Storage is vital no matter how big your home is, yet you never seem to have enough and this is particularly true in a studio apartment. But the truth is you don’t want every elevation to look like a run of wardrobes.
It is a little more costly, I will admit, but upholstering doors to look like decorative panels works a treat. It’s like having a unique artwork instead of just plain doors. To add spice, the doors could sit at angles to each other giving the appearance of a room dividing screen. To soften the appearance, the doors could also be lightly padded and upholstered in fabric.
Another option could be to wallpaper the cupboard doors in the same finish that’s on the wall which allows the elevation to blend in seamlessly with the rest of the scheme. Hanging artworks on the doors will fool anyone into believing that this is just part of the wall.
I once did a studio for a client who used the space as an office but also wanted it to look homely and on occasion, sleep over.
Finally, cladding the doors with mirror and then running the skirting (baseboard) across the front gives the illusion of a mirror-paneled wall.
Here are some ideas for studio apartments:
· I love to use mirrors that are attached to the wall and are framed out to look like openings, it can fool the eye and create the illusion of other spaces that come off of this room.
· Color on the ceiling is a great way to create warmth without closing in the room in the way that you might if it was on the walls.
· A feature wall of patterned wallpaper can be a great way to lengthen the space and draw your eye through the room.
· Standing screens can be a really great tool to help divide the space into mini “rooms”.
· Pay attention to lighting, having some brighter spots and others that are less so can create a visual rhythm that can make a small space much more interesting.
My favorite apartment studio ideas are:
1. It’s just paint and you can always paint it back once you leave. Paint a focal wall in a bold, striking color to create instant impact.
2. If you are afraid of paint, cover a focal wall with a fun, patterned removable wallpaper. Once you move just peel it off.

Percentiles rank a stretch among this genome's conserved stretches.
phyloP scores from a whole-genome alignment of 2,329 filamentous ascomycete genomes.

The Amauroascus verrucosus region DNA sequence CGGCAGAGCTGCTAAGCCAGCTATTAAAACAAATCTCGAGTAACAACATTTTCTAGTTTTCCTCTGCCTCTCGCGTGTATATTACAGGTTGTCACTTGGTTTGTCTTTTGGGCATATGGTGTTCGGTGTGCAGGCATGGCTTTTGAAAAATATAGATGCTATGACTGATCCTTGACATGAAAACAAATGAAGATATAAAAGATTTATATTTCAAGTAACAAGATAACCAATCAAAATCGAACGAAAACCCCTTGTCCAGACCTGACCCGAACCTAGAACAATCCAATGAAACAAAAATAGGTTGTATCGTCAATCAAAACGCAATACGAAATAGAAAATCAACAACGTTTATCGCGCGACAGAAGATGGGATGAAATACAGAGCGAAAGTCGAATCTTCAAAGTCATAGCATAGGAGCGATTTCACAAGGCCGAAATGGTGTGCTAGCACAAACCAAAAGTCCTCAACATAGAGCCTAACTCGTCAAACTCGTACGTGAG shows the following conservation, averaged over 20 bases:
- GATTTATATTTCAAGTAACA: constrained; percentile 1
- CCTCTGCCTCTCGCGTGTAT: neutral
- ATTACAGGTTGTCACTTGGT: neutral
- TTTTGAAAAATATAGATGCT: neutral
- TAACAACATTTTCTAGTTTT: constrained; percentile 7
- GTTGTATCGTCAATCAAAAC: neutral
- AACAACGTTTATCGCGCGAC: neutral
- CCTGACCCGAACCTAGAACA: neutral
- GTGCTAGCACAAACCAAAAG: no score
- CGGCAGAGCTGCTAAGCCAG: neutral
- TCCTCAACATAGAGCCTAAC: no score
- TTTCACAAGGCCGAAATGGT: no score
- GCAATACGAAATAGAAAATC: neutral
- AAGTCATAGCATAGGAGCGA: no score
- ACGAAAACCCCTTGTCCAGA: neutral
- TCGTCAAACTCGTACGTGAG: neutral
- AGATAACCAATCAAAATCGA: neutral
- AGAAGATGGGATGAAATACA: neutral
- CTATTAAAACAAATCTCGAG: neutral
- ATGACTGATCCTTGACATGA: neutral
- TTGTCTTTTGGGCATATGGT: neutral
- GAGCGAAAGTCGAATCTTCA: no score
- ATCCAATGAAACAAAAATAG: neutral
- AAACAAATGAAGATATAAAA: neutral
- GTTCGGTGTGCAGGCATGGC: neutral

3. Use storage ottomans as coffee tables they are stylish, multifunctional, and can serve as extra seating when guest are over.
4. Purchase a convertible sofa that has a built-in hideaway bed for guest.
When square footage is limited; as is the case in most studios, my favorite decorating idea is twofold
1. To go vertical— often the space above 72” on a wall is unused so it’s a great way to add additional storage on top of bookcases or kitchen cabinetry a large basket can be used to decoratively store blankets and pillows in plain sight.
2. Buy multifunctional furniture — I encourage all my clients to ensure that the furnishings within the space can provide more than one use- this keeps the apartment from looking cluttered
Consider what colors you want to use within your apartment. Remember that you can either make an area stand out or fade away – just from your choice in color. This is particularly useful for evoking different emotions within small areas!
Keep. It. Simple. There is no need to over decorate or place 5 items in an area that should host two. Simplicity is your friend is smaller spaces.
Make each space a feature! Through color and decoration, you can make your apartment space something magical.
Remember that all areas are crucial to your living, if you have a weird bit of unthought-out space they can really stand out in apartments, so make it into a feature!
Add some artwork, create an inviting reading nook with eclectic pillow and lighting… the options are endless.
Turn it into storage. If you have the opportunity to turn your awkward small spaces into a cupboard (your can simply use curtains or doors for this) and you need the extra storage – this is a perfect opportunity to turn your awkward space into utilised space that enhances your living.
AJ Saunders – My Dream Haus
People are usually overwhelmed by the lack of space in a studio apartment. However, they often don’t see how much dead space is available to be reclaimed.
For example, beds. There are many beds on the market which have a storage compartment under the mattress which can be accessed by lifting it up. This is a great way to create plenty of space for items you don’t need every day but still would like easy access.
Another way to create more storage is to use the space above cupboards or existing shelving. You can buy linen boxes which fold flat and make it easy to section the space.
If you’re lucky and have a corner studio with plenty of windows then you might be able to separate spaces using lightweight floor to ceiling curtains.
In terms of color, it’s a good idea to use one neutral color throughout – such as an off-white or a light grey. This creates a fantastic backdrop, which can be easily accented with furniture and accessories. By adding layers, you can create interest using different colors and textures.